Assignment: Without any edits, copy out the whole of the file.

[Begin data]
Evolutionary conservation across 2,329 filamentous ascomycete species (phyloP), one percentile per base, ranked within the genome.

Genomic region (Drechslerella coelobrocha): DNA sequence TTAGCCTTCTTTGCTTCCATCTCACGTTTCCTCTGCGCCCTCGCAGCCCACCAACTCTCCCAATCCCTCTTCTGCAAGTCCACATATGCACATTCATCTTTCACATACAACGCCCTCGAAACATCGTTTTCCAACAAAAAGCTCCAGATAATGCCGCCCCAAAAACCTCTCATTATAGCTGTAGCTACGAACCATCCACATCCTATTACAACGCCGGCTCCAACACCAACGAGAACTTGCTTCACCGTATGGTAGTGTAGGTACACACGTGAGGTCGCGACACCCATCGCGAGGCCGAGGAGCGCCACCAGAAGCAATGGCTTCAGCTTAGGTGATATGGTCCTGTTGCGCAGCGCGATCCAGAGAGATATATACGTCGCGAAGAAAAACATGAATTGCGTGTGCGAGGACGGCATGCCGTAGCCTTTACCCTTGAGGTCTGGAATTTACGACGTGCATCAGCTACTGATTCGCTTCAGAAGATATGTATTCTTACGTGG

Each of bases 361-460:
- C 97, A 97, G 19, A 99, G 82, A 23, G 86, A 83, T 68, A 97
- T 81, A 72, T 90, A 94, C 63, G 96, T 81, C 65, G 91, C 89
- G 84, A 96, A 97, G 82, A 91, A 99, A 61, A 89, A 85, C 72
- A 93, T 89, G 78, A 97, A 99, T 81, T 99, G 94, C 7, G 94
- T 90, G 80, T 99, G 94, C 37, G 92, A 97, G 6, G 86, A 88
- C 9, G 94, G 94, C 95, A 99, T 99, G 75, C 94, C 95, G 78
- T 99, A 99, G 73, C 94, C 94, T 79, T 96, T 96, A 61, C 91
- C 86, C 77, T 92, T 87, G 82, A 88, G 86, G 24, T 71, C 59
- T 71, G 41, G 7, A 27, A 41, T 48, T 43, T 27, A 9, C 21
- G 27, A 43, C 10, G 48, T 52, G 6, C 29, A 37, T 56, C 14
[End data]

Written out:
Evolutionary conservation across 2,329 filamentous ascomycete species (phyloP), one percentile per base, ranked within the genome.

Genomic region (Drechslerella coelobrocha): DNA sequence TTAGCCTTCTTTGCTTCCATCTCACGTTTCCTCTGCGCCCTCGCAGCCCACCAACTCTCCCAATCCCTCTTCTGCAAGTCCACATATGCACATTCATCTTTCACATACAACGCCCTCGAAACATCGTTTTCCAACAAAAAGCTCCAGATAATGCCGCCCCAAAAACCTCTCATTATAGCTGTAGCTACGAACCATCCACATCCTATTACAACGCCGGCTCCAACACCAACGAGAACTTGCTTCACCGTATGGTAGTGTAGGTACACACGTGAGGTCGCGACACCCATCGCGAGGCCGAGGAGCGCCACCAGAAGCAATGGCTTCAGCTTAGGTGATATGGTCCTGTTGCGCAGCGCGATCCAGAGAGATATATACGTCGCGAAGAAAAACATGAATTGCGTGTGCGAGGACGGCATGCCGTAGCCTTTACCCTTGAGGTCTGGAATTTACGACGTGCATCAGCTACTGATTCGCTTCAGAAGATATGTATTCTTACGTGG

Each of bases 361-460:
- C 97, A 97, G 19, A 99, G 82, A 23, G 86, A 83, T 68, A 97
- T 81, A 72, T 90, A 94, C 63, G 96, T 81, C 65, G 91, C 89
- G 84, A 96, A 97, G 82, A 91, A 99, A 61, A 89, A 85, C 72
- A 93, T 89, G 78, A 97, A 99, T 81, T 99, G 94, C 7, G 94
- T 90, G 80, T 99, G 94, C 37, G 92, A 97, G 6, G 86, A 88
- C 9, G 94, G 94, C 95, A 99, T 99, G 75, C 94, C 95, G 78
- T 99, A 99, G 73, C 94, C 94, T 79, T 96, T 96, A 61, C 91
- C 86, C 77, T 92, T 87, G 82, A 88, G 86, G 24, T 71, C 59
- T 71, G 41, G 7, A 27, A 41, T 48, T 43, T 27, A 9, C 21
- G 27, A 43, C 10, G 48, T 52, G 6, C 29, A 37, T 56, C 14